Howdy, Phil and Rick here from the BSU 303 class. A couple of weeks ago we had an irregular session (as if any could be regular), and we wanted to get some input from the peanut gallery. Don't let the third person throw you off...
A student had an appointment with Rick to go over grammar and structure in his paper. The student was an ELL writer, and came to the appointment having already worked with Phil on a similar paper. During the session, the student repeatedly reminded Rick that the paper was due in an hour, and that he just needed to know what was wrong and how to fix it. Rick resisted the idea of straight out telling him what to do. For awkwardly worded phrases, Rick decided to ask the writer to think about other ways he could word them, without telling him what the 'correct' way to phrase them would be. The writer became increasingly agitated with Rick, and was not engaged with the session. He asked several times if Phil was free, and if he could work with him instead. After about a half hour ( the session was scheduled for an hour), Rick decided to ask Phil if he could join the session. Phil was confused at first as to why the writer would seek assistance from someone other than Rick. While observing the interaction between Phil and the writer, Rick realized that Phil was a lot more forthcoming than he had been regarding the writer's grammar and word structure. As Phil's part of the session went along, he realized the writer just wanted him to write the paper for him. When the writer asked for help with his conclusion, he expected Phil to tell him explicitly what to write. Phil, aware of this, after explaining the concept of a conclusion, informed him, "I'm not going to write it for you." The writer insistently told Phil, "What do I need to write?" Phil had to re-enforce that he wouldn't and couldn't write the paper for him. The writer soon stormed out, obviously frustrated with Phil as well, because Phil wouldn't write it for him.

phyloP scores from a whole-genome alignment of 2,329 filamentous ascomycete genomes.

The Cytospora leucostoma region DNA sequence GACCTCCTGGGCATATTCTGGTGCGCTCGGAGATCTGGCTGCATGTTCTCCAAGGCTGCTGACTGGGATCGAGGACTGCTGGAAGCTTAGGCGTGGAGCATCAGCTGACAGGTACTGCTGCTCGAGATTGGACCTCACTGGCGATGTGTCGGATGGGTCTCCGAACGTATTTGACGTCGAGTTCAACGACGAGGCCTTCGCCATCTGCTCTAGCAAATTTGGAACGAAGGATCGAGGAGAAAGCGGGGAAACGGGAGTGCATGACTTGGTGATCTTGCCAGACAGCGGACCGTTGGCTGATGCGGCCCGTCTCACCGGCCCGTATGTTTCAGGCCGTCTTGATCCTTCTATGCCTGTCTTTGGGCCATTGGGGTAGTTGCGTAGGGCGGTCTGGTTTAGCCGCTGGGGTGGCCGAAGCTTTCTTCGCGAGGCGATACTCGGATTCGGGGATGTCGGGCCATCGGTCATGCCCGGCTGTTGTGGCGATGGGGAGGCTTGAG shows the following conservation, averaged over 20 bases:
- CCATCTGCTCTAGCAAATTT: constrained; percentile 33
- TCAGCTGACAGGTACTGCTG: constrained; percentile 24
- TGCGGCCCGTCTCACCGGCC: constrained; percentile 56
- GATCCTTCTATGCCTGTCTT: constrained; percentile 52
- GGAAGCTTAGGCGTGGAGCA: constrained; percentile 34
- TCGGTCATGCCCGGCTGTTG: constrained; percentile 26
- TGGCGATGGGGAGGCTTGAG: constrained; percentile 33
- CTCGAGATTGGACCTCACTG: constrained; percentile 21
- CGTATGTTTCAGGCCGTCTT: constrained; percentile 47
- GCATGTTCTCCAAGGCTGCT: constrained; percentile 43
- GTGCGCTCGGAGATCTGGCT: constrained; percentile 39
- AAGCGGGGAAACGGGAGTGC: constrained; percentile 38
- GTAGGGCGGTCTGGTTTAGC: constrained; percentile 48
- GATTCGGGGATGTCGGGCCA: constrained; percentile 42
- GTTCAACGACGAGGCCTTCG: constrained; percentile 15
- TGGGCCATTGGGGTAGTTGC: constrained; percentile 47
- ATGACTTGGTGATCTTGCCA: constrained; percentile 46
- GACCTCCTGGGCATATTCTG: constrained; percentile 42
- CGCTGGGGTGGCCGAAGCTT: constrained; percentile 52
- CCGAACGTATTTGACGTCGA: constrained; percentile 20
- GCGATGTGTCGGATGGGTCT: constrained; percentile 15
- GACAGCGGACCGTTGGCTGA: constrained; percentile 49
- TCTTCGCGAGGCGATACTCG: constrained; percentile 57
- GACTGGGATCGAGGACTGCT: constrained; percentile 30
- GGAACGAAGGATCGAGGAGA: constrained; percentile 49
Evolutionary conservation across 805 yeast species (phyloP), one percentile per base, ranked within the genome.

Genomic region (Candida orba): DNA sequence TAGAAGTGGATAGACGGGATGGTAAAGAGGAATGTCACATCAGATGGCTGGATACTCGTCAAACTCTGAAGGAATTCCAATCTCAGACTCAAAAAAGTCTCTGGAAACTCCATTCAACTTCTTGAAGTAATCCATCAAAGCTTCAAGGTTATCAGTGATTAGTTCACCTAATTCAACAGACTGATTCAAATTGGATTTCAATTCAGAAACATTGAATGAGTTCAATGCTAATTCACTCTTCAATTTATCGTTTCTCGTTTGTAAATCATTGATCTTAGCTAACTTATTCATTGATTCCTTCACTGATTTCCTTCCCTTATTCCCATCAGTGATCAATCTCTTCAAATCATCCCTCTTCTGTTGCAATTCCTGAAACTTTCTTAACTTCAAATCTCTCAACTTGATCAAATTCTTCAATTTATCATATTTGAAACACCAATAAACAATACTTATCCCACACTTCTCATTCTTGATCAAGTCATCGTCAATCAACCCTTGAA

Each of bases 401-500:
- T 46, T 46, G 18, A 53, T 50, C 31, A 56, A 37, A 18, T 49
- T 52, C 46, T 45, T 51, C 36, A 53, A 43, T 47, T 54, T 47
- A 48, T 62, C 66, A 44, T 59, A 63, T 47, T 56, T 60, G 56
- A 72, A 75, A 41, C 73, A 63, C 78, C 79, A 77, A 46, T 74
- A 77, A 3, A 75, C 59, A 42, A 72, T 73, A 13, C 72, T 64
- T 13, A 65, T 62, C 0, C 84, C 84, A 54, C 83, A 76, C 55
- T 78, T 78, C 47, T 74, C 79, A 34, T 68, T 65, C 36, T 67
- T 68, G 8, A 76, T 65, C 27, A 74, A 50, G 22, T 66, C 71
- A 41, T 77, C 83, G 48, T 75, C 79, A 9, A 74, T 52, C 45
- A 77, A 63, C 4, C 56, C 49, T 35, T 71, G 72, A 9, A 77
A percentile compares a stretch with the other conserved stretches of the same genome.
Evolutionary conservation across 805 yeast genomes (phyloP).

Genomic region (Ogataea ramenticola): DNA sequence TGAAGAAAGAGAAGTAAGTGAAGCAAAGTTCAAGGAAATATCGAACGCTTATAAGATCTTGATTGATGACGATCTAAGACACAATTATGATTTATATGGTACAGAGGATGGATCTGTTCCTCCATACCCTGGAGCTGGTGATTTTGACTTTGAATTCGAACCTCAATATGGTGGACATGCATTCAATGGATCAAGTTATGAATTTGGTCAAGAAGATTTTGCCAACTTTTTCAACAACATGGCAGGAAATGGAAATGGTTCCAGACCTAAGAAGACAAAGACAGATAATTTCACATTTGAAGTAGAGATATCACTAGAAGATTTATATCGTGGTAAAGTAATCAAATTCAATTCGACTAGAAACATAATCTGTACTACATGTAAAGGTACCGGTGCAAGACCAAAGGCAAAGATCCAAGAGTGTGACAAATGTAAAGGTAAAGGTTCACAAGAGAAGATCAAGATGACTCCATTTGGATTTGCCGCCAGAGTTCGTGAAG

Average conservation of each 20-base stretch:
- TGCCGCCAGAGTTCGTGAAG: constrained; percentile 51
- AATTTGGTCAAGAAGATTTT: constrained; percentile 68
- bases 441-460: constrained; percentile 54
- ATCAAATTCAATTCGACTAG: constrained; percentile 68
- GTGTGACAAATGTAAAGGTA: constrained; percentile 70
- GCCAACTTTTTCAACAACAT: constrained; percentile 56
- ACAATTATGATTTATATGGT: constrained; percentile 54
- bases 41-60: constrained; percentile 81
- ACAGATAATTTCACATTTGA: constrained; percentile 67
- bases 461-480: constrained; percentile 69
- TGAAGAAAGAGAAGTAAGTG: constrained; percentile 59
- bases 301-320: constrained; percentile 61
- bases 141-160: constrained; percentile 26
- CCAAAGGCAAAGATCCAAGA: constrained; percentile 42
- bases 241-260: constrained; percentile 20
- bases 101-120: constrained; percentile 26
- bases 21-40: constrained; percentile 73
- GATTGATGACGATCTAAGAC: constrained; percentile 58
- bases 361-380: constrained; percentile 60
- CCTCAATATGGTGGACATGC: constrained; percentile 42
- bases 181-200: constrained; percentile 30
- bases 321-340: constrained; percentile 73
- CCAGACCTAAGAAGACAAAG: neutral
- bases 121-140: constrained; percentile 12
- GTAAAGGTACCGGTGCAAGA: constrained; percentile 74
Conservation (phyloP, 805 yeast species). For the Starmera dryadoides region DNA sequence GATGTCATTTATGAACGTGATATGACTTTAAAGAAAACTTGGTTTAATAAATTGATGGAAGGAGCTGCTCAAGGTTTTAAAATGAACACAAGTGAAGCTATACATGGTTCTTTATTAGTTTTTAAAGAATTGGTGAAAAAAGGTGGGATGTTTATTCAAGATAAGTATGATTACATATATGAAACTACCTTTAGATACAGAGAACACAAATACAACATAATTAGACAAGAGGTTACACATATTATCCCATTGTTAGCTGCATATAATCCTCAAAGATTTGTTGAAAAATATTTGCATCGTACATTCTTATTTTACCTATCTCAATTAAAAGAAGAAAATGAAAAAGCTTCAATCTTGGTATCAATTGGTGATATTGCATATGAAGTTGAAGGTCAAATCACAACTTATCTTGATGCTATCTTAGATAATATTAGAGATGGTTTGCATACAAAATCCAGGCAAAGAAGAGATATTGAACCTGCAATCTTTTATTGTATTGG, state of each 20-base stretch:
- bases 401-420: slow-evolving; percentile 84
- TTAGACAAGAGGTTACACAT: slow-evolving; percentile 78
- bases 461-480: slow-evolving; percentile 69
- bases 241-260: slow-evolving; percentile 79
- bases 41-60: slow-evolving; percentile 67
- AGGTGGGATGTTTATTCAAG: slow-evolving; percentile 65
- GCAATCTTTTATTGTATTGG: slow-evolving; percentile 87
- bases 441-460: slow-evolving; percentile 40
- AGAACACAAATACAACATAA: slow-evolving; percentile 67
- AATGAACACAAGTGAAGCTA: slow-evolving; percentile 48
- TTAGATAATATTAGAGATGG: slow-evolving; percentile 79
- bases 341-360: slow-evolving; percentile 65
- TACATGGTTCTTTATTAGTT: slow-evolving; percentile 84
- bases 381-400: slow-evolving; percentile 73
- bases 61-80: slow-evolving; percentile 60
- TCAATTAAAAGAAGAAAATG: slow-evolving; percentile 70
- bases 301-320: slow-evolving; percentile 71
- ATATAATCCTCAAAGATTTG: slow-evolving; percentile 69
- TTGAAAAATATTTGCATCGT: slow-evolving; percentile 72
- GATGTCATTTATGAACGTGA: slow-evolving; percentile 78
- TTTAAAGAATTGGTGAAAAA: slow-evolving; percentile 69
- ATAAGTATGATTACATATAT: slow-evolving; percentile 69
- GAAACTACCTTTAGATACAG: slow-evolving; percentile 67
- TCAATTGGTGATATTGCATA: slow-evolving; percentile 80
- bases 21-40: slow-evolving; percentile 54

In the end, Rick decided his approach of trying to let the writer use the language that he had to revise his phrases may have been too distant. But the idea behind his approach was the same as with native speakers: that they should be the authors of their own work.
Phil uses a more forth-coming, direct approach in the hopes that the writer will begin to recognize where they can improve on their own as they go along. While he hasn't dramatically altered his approach, Phil has since become more aware of writers expecting him to do the work for them throughout the consultation.
How forthcoming can you be until it becomes evident that you're doing the work for them? Does your mindset change if you're working with someone without the same command of the language as you do?
Has anyone else faced a similar dilemma of having to seek help from another consultant in a session?